Genealogy from the perspective of a member of The Church of Jesus Christ of Latter-day Saints (Mormon, LDS)

Tuesday, January 6, 2015

Do I need a desktop genealogy program?

The fact that the question in the title of this blog post is even a consideration today is a reflection of the major changes in the online genealogical programs. A year or two ago the answer from nearly all of the practicing genealogists would have been strongly in the affirmative. Today, I am not so sure that the responses might be mixed with some genealogists maintaining that a desktop/personal program is not necessary. The answer might also vary in proportion to the degree of online sophistication of the respondent.

Let's start with some basics. Can you still do an adequate job of researching your ancestors using only paper references and by only recording the information on paper? The answer is probably yes, with qualifications. Put in another context, the question would be something such as, can you still walk across the United States? Again, the answer is yes, with qualifications. The qualifications to both questions would be why would you want to do either one? As far as members of The Church of Jesus Christ of Latter-day Saints are concerned there are additional considerations. The simple fact is that the only way to authorize Temple ordinances is by using Famiy Tree. So, if you are involved in this aspect of Family History, the answer is that you will need to become involved in using the computer either directly or through a helper.

Moving along past the fundamental question of paper vs. computer, I think the movement to computers has benefits that far override any of the reasons for avoiding the computer. Now I can move to the question of whether or not you can maintain all of your family history information online or if you still need a desktop program?

To begin to answer the question, we need to recognize that there is a huge disparity between family historians. We have professional level genealogists at one end of the spectrum and brand-new beginners at the other end. I am of the opinion that new users have enough of a challenge with learning an online program such as's Family Tree without adding in the additional burden of learning a desktop program. I think that the beginner will be doing well to put all their data on Family Tree,, or or one of the other large online family tree programs.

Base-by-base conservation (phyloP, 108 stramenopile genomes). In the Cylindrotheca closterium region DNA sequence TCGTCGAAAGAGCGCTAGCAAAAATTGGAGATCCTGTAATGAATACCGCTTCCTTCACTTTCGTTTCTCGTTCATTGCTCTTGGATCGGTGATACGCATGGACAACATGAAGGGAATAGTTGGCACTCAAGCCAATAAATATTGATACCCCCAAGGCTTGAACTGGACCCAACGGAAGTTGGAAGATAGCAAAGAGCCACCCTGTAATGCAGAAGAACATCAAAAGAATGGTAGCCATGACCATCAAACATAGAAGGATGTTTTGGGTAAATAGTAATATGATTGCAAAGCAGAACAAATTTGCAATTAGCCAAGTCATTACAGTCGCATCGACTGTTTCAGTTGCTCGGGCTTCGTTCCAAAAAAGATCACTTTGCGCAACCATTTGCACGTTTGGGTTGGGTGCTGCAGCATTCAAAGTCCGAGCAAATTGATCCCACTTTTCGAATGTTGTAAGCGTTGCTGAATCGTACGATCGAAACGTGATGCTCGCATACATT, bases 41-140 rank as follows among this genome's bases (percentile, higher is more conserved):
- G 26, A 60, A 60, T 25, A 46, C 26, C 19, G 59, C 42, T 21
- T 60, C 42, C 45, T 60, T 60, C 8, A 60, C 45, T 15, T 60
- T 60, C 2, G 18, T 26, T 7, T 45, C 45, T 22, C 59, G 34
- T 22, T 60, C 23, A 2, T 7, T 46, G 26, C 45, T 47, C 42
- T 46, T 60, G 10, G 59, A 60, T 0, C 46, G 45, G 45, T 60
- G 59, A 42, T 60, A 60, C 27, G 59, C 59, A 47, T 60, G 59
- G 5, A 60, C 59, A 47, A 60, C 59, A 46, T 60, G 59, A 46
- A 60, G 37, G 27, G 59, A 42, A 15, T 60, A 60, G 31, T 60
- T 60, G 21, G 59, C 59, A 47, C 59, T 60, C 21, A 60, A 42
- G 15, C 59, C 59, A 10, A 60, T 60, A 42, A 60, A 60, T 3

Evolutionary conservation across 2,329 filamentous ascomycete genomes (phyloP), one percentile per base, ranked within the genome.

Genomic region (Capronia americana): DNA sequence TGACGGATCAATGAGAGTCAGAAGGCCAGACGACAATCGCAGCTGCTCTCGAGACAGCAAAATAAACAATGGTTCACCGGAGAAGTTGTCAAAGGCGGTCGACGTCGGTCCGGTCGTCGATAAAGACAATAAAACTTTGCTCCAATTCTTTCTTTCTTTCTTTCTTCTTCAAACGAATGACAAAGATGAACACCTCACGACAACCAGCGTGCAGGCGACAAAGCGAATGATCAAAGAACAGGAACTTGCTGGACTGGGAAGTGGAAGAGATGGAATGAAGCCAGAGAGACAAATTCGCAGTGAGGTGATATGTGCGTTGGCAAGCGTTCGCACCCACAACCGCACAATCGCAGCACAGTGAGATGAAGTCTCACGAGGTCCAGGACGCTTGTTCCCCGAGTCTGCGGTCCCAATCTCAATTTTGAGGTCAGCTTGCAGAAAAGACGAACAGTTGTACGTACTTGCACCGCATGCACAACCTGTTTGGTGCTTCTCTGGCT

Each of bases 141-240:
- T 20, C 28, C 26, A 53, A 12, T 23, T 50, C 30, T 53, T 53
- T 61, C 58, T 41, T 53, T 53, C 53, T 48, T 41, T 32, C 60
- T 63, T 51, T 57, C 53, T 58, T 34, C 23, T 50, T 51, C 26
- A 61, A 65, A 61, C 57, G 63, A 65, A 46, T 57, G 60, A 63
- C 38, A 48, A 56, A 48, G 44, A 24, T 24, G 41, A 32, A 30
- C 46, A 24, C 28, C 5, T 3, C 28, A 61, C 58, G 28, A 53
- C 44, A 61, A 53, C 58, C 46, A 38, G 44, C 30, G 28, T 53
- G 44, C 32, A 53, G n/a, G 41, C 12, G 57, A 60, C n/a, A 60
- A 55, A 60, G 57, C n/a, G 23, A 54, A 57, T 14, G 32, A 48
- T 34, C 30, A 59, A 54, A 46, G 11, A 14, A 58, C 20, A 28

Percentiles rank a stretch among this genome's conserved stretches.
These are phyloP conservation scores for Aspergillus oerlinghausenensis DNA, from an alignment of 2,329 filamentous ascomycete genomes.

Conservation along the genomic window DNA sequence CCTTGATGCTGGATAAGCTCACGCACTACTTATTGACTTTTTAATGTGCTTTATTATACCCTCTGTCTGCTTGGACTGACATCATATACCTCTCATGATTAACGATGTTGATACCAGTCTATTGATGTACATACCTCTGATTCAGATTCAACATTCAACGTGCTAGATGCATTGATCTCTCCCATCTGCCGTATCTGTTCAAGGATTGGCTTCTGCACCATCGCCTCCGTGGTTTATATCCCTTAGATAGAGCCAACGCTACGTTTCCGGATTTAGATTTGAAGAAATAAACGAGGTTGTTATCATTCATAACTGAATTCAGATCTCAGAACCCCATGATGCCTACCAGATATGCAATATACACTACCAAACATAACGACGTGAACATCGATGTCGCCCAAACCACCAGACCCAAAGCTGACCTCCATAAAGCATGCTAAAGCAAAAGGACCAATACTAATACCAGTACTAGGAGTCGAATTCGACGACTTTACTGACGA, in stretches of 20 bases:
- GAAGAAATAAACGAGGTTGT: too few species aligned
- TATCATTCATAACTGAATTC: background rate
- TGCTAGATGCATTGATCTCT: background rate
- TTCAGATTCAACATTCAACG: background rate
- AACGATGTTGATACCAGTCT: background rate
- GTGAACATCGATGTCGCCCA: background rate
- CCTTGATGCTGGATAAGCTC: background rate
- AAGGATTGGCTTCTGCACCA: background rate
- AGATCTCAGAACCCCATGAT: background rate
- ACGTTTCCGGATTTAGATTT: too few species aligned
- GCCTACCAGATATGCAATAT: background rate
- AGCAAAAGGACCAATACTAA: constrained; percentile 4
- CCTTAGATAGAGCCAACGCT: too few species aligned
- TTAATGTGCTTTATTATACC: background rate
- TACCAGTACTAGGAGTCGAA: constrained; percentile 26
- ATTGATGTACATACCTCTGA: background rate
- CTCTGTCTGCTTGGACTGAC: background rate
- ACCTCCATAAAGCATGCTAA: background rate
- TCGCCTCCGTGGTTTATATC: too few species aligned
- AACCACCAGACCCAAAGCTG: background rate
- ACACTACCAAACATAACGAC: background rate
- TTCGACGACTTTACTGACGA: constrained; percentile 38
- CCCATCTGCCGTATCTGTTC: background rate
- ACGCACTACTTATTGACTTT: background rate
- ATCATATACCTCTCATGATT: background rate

The immediate response from the other end of the spectrum is that you need to have an "archive" level copy of your data and that putting it all online is not wise and that you need to maintain your own notes and research etc. Right off, I will say all those are valid reasons for having your own, individual desktop program. But I think that these same reasons go right over the head of the newer family historian.

So do we end up with a double standard? We encourage seasoned users to have their own database on their own computer, while at the same time we let the new users dangle out their dependent solely on their connection to one of the online family trees? I think solving the issue of the new user is like bailing the ocean, it is an unending and unrewarding job. Most of the people my children and grandchildren's ages are so completely entrenched online, they have a hard time seeing the benefit of a desktop program. The exception is for a program that can synchronize automatically with the online family tree and therefore overcomes the need to manually copy information between trees.

I now do not automatically recommend a desktop program. Before saying anything, I explore the level of usage of the person and then make recommendations based on their experience, commitment to family history and several other factors.

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